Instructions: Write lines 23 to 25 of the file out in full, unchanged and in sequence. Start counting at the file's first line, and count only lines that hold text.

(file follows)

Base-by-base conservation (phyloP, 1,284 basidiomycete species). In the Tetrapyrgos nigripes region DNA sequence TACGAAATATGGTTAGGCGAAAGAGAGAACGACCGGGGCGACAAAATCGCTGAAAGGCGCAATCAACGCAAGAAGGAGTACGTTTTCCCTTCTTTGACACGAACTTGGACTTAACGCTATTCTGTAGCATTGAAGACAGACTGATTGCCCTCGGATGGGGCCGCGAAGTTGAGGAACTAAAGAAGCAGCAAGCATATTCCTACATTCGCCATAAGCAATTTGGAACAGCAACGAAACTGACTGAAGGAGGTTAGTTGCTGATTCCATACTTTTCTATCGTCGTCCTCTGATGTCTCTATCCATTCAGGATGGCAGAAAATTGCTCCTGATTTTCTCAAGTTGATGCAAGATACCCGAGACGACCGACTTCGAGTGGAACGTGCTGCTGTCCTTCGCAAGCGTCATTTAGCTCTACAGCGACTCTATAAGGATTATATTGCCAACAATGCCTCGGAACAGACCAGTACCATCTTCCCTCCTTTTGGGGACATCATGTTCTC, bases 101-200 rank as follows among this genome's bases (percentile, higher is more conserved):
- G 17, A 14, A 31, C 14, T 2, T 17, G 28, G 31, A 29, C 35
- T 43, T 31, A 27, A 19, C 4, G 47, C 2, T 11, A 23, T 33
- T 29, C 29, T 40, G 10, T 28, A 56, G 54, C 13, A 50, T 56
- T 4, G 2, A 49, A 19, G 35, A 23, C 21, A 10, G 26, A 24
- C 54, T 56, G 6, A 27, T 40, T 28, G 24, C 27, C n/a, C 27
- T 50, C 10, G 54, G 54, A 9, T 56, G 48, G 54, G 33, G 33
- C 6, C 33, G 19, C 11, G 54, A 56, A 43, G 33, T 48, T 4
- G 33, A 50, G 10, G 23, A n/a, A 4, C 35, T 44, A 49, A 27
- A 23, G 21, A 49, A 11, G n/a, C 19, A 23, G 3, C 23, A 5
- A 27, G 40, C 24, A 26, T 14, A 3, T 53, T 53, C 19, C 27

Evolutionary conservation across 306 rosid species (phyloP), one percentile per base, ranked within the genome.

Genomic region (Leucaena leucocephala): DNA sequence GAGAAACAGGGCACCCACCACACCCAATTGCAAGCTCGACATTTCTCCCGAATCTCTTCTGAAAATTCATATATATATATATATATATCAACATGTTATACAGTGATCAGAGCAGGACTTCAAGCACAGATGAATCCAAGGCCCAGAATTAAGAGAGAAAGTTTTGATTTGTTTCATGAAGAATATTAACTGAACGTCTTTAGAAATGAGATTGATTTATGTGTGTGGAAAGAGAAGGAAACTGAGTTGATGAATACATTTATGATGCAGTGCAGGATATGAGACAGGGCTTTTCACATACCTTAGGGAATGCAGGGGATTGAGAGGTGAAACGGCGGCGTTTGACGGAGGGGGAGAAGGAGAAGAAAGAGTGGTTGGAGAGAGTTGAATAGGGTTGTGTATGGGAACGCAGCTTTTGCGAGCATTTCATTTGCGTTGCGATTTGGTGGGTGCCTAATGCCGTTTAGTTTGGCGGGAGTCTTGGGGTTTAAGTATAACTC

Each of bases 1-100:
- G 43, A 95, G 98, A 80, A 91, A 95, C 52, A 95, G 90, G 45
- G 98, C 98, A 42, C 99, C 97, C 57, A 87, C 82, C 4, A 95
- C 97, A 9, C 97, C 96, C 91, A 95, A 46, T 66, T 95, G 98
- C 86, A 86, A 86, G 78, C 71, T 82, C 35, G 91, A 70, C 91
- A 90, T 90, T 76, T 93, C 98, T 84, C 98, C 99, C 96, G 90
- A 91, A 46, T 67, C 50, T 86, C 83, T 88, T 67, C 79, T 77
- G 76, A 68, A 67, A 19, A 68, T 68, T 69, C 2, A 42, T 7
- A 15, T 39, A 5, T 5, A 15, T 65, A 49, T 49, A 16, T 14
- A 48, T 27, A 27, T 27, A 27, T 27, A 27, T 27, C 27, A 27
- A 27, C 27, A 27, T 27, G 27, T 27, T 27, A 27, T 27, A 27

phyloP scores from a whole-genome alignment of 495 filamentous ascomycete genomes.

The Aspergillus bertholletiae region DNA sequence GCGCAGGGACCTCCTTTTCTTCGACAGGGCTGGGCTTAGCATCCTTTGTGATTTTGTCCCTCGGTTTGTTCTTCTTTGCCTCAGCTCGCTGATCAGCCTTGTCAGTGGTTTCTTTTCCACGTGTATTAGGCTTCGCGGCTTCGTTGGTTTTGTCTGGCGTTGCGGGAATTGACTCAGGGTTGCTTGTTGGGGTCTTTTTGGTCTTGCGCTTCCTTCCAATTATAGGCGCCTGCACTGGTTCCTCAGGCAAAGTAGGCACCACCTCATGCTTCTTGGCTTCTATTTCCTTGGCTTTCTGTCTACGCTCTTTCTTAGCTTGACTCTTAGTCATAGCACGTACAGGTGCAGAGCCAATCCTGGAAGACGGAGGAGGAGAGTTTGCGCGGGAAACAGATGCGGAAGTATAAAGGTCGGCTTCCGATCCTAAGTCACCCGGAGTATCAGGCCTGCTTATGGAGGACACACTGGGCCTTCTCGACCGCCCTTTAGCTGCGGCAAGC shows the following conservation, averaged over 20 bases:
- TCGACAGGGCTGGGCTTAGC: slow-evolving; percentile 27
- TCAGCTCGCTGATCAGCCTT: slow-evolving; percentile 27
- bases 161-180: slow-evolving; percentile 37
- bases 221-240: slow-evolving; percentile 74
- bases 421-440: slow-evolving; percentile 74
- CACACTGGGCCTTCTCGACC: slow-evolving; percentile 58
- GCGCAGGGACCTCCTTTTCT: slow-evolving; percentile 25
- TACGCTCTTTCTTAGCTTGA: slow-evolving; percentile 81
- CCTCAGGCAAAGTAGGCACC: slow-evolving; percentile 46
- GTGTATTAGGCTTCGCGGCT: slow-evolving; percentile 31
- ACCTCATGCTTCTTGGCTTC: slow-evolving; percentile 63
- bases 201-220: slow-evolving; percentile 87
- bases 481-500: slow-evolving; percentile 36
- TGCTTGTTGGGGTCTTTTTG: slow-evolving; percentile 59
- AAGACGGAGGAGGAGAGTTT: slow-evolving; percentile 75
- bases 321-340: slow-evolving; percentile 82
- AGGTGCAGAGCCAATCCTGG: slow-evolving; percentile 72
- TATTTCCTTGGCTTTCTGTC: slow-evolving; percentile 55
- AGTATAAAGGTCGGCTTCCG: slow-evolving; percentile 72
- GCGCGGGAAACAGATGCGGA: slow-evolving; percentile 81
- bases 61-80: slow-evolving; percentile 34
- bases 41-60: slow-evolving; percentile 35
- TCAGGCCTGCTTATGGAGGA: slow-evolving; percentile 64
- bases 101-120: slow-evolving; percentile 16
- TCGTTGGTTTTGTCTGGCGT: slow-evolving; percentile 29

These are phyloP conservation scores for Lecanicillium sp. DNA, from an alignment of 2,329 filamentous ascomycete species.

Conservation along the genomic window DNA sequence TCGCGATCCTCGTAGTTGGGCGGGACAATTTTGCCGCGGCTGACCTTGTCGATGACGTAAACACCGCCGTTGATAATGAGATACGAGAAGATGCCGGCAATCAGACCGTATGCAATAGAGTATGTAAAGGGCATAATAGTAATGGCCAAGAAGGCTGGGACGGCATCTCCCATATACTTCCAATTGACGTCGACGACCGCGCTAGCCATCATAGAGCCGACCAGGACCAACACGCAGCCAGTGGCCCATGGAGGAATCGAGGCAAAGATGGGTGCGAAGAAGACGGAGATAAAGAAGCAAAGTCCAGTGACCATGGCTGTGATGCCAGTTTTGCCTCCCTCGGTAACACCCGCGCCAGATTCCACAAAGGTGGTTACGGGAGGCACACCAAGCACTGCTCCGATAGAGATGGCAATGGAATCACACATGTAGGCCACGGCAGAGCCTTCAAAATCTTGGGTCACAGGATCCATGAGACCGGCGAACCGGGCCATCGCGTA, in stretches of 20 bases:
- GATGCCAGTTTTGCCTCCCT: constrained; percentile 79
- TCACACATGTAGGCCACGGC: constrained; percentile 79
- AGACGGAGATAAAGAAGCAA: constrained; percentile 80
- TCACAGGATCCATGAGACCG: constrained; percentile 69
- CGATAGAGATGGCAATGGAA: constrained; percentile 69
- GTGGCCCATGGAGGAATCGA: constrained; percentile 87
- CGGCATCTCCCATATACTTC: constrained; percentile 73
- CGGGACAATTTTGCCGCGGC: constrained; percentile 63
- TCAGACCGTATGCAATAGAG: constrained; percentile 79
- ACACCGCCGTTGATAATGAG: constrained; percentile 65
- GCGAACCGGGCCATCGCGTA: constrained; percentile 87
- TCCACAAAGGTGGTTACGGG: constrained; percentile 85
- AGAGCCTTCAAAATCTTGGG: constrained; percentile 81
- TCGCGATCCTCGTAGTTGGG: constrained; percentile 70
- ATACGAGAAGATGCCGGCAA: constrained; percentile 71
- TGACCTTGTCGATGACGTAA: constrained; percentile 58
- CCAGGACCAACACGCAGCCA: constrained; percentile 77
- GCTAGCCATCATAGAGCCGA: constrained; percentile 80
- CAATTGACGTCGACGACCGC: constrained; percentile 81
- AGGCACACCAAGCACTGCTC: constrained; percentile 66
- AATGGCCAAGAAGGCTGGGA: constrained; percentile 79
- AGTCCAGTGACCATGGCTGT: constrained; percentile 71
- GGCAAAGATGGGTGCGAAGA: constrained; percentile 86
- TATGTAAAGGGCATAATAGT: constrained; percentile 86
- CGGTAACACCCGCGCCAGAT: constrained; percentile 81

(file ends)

- A 48, T 27, A 27, T 27, A 27, T 27, A 27, T 27, C 27, A 27
- A 27, C 27, A 27, T 27, G 27, T 27, T 27, A 27, T 27, A 27

phyloP scores from a whole-genome alignment of 495 filamentous ascomycete genomes.